A research team from the Georgia Institute of Technology claims to have discovered a keyboard keylogger attack that is performed using an iPhone’s accelerometer. However, the situation has to be so precise — and is so unlikely — that if you’re a victim of this attack you really are one of the unluckiest people on the planet.
Okay, so maybe it wasn’t fair to call them “paranoid researchers,” but this is how these guys claim your information can be obtained: Firstly, attackers must install a keylogger on your iPhone so that they can record the vibrations picked up by your iPhone’s accelerometer. Then, your iPhone must be placed “within a few inches” of your computer’s keyboard, so that the iPhone can detect the vibrations made when you type away on your computer’s keyboard — not your iPhone’s keyboard.
Patrick Traynor, assistant professor at the Georgia Tech’s School of Computer Science, says:
“Every time you touch a key you create a physical vibration and it’s recorded by the accelerometer in the phone.”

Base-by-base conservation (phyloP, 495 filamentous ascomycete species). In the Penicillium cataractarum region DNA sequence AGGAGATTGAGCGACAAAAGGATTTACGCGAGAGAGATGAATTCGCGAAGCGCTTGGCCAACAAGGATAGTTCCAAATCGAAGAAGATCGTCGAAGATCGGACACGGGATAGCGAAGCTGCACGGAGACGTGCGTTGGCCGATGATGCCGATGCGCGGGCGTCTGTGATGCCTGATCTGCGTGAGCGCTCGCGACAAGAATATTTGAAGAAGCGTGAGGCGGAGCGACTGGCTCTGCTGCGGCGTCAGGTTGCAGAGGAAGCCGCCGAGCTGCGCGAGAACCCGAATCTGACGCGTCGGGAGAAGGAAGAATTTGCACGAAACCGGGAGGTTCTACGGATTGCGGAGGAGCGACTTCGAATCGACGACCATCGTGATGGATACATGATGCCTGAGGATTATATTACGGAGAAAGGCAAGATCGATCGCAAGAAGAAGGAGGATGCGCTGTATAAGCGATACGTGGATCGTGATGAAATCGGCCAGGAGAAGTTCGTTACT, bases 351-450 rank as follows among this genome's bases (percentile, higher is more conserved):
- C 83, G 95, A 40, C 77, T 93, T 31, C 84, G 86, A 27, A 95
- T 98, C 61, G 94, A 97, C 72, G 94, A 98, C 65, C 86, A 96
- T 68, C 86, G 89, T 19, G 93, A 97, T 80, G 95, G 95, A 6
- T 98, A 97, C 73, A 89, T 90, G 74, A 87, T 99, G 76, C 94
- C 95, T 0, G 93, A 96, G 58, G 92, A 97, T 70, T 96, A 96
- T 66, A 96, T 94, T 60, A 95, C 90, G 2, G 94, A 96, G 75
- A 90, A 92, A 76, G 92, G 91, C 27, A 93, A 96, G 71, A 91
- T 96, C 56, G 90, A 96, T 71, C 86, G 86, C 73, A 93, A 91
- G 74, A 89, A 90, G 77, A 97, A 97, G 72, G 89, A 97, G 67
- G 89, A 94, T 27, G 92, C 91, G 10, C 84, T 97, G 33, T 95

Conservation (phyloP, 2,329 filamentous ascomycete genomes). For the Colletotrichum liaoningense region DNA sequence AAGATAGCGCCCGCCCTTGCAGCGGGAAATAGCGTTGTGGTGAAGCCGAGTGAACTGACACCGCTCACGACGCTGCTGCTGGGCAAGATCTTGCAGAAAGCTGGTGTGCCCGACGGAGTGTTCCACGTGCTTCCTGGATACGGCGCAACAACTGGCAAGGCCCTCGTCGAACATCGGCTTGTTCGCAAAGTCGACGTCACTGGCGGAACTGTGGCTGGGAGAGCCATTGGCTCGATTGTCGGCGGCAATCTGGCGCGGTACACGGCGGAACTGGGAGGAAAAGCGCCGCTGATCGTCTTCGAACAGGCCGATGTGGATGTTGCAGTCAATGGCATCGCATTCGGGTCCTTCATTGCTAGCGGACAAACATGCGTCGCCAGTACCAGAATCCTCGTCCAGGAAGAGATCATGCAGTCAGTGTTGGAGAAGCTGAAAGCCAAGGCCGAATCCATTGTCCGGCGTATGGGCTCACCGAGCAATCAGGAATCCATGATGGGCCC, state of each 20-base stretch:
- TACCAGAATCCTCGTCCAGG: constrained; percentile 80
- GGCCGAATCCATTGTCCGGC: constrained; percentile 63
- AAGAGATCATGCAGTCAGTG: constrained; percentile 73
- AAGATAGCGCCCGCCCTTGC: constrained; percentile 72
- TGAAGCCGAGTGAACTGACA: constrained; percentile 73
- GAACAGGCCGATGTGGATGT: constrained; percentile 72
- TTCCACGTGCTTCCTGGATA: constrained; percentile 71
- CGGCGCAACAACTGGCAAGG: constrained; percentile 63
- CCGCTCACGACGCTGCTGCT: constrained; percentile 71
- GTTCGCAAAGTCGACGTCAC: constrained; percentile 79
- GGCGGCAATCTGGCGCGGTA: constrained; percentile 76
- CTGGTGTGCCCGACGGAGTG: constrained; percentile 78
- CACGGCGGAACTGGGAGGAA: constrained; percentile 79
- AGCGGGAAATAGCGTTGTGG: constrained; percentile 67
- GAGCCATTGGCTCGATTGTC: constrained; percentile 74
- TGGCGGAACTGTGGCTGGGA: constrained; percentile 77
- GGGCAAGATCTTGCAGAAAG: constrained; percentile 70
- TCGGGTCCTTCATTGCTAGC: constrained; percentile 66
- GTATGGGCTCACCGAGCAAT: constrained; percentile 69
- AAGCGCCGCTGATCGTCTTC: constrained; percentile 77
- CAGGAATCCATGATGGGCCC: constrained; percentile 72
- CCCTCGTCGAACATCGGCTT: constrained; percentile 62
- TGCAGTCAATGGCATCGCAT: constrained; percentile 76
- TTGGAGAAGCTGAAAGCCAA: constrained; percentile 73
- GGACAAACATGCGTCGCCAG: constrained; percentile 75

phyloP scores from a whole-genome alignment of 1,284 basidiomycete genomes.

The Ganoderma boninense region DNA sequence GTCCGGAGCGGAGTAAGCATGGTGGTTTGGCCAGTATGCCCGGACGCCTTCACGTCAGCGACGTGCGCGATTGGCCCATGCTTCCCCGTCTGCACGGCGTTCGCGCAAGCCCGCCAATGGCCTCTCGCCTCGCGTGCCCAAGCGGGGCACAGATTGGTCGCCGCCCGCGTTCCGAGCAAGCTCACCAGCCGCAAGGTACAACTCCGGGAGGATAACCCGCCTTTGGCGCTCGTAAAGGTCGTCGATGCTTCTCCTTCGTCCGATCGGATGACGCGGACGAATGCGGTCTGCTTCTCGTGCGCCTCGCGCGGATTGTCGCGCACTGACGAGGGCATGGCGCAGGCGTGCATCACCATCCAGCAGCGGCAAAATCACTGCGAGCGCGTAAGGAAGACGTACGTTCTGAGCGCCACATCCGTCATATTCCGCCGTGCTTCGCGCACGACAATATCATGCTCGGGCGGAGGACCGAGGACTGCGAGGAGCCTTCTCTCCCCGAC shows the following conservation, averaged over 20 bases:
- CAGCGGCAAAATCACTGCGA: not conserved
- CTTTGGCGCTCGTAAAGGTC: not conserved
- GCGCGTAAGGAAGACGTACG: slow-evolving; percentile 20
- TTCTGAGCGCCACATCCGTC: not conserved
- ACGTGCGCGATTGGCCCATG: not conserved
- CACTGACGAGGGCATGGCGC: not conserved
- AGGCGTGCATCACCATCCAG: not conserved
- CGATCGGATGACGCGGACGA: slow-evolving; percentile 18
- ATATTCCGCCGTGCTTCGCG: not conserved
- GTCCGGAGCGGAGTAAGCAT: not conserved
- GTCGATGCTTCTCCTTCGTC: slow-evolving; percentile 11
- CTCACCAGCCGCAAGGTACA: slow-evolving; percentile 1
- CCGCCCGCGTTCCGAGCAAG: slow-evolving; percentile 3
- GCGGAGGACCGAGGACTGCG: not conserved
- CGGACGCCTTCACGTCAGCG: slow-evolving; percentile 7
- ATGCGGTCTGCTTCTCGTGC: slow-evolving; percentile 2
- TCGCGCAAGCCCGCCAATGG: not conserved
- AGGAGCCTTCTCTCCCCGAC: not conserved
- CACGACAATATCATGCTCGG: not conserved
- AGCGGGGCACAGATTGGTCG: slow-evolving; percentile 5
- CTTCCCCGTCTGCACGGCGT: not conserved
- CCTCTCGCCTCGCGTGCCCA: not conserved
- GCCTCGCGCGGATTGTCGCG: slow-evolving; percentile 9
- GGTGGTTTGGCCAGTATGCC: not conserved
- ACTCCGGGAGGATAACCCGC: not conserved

What baffles me is how your iPhone translates those vibrations into letters. I mean, as far as I can tell, my keyboard makes the same vibration when I press the letter B than it does when I press the letter S, so how does the iPhone tell the difference?
In order to protect yourself from this attack, Traynor says, you can move your iPhone at least half a foot away from your keyboard. Or you could try not to make vibrations while you work.
While the likelihood of this attack is incredibly remote, Traynor says, “We just want people to take a realistic look at this.”
Will you be moving your iPhone away from your computer’s keyboard in future?